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Amazon’s Freevee adds streaming channel from CNN

The free, ad-supported content streams offers news headlines and featured clips from CNN programs.

The free, ad-supported content streams offers news headlines and featured clips from CNN programs.

The CNN logo. (Graphic by Rubaitul Azad via Unsplash)
(Graphic by Rubaitul Azad via Unsplash)

Amazon’s free, ad-supported streaming service Freevee has added a highlights channel from CNN and more than a dozen other content streams from Warner Bros Discovery (WBD).

The channel, called CNN Headlines, is part of a broader package of 16 content streams programmed by WBD that have rolled out on other streaming platforms over the past few months.

CNN Headlines offers news headlines and featured clips from CNN’s news and opinion programming, along with shorts from CNN’s digital production team. The channel was first offered on Paramount Global’s Pluto TV and later debuted on Samsung’s free streaming service Samsung TV Plus.

In addition to the CNN Headlines channel, Freevee is adding a number of other WBD content streams, including marathon channels of “Say Yes to the Dress,” “Bachelor Nation,” “Nikita,” “The FBI” and “Bizarre Foods with Andrew Zimmern.”

Other content streams launching this week on Freevee are:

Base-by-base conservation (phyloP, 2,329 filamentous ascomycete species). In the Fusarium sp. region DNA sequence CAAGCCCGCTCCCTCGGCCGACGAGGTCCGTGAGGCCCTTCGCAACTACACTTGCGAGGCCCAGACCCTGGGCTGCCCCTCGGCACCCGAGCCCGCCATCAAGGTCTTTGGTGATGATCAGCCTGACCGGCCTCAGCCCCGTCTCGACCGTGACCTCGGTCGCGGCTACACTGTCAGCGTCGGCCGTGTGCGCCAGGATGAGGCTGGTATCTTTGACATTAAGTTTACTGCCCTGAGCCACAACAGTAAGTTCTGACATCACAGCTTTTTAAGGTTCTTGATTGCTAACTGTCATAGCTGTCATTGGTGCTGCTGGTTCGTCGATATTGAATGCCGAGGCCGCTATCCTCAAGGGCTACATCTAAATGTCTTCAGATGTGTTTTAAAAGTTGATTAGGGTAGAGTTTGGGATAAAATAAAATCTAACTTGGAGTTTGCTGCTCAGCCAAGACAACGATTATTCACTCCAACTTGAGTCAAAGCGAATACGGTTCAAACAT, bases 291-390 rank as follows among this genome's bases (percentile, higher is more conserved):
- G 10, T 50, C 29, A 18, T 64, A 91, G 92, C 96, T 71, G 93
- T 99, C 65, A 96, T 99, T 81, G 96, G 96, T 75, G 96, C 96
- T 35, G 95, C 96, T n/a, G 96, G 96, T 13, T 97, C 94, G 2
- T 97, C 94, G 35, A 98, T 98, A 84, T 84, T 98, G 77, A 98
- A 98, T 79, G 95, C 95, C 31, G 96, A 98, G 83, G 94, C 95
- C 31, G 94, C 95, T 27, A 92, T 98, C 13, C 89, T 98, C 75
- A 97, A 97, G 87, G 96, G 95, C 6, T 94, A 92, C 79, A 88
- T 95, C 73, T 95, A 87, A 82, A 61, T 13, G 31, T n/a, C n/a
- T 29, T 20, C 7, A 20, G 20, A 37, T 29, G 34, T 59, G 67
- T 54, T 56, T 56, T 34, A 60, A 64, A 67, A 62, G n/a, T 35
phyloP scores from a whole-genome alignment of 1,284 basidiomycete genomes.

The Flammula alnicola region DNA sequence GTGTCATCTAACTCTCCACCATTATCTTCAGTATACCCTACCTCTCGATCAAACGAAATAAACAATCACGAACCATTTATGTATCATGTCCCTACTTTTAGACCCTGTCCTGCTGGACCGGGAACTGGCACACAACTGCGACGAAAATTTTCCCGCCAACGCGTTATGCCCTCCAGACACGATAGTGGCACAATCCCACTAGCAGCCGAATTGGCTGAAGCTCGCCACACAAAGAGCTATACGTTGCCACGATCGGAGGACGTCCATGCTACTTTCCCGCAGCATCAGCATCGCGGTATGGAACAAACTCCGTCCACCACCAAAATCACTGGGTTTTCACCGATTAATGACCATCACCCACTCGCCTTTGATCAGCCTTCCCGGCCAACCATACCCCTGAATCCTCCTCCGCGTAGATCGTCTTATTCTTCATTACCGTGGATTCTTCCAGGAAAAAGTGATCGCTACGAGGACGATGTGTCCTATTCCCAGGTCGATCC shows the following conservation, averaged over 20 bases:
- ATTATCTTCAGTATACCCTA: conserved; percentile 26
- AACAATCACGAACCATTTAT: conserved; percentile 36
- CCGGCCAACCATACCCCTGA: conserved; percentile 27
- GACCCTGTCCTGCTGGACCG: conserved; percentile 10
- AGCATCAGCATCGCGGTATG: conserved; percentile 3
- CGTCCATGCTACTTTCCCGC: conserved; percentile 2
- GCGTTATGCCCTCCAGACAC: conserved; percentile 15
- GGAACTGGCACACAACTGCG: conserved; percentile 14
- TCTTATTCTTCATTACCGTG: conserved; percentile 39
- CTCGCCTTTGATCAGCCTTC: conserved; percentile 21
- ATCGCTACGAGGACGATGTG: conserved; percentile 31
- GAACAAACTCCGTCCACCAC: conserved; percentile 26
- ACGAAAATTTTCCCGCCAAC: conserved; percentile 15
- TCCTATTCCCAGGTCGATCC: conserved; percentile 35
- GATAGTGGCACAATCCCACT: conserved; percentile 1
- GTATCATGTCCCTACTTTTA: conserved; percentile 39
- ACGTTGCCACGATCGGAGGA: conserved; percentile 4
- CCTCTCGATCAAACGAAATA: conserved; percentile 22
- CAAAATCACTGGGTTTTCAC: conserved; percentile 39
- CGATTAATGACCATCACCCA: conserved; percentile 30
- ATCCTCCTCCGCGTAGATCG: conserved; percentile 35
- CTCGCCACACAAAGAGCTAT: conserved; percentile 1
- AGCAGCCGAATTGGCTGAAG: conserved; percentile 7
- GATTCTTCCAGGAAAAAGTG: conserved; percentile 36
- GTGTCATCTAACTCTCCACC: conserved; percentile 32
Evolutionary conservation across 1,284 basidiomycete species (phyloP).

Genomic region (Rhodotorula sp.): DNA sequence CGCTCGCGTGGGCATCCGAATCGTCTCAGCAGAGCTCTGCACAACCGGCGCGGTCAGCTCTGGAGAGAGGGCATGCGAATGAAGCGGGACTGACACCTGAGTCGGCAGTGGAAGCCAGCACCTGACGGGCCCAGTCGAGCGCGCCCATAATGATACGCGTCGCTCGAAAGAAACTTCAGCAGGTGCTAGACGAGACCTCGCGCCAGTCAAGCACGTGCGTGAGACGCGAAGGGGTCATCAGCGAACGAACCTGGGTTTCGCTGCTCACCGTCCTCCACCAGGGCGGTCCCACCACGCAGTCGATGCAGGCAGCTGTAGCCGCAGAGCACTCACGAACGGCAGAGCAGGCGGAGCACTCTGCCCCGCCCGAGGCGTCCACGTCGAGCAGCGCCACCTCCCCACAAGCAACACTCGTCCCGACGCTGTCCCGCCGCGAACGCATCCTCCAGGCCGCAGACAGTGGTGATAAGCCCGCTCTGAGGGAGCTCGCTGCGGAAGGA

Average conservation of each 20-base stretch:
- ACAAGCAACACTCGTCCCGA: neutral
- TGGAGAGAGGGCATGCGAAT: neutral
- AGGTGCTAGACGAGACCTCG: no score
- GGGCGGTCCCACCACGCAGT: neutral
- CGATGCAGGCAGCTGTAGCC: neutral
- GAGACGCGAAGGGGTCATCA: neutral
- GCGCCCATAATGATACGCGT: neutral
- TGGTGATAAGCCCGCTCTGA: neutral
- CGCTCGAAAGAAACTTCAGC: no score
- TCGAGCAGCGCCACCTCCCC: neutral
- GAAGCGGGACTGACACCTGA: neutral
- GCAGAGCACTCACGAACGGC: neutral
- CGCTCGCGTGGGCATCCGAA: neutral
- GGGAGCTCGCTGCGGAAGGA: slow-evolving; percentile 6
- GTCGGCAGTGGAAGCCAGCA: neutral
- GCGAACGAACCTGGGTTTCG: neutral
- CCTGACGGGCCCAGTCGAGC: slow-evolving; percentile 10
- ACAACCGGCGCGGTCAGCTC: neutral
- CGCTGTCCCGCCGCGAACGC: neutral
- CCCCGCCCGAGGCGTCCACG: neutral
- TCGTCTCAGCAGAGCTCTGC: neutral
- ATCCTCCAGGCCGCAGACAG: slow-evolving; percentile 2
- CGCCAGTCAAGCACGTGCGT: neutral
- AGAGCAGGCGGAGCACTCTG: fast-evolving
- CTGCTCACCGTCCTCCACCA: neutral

• WBTV Chasing Criminals
  • WBTV Classic Cinema
  • WBTV Generation Drama: Love and scandal shows
  • WBTV In the Garage
  • WBTV Living with Evil: Shocking stories
  • WBTV Love Kills
  • WBTV On the Telly: British shows
  • WBTV Science is Amazing
  • WBTV Travel & Adventure

Other free streaming content channels from WBD will launch on Freevee early next year, the companies said in a statement.

Freevee is widely available on streaming TV platforms like Roku, Amazon Fire TV, Android TV (Google TV) and Apple TV, as well as on phones, tablets and some newer-model smart TV sets.

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About the Author:

Matthew Keys

Matthew Keys is the publisher of The Desk and reports on the business and policy matters involving the broadcast television, streaming video and radio industries. He previously worked for Thomson Reuters, Disney-ABC, Tribune Broadcasting and McNaughton Newspapers. Matthew is based in Northern California, has won numerous awards in the field of journalism, and is a member of IRE (Investigative Reporters and Editors).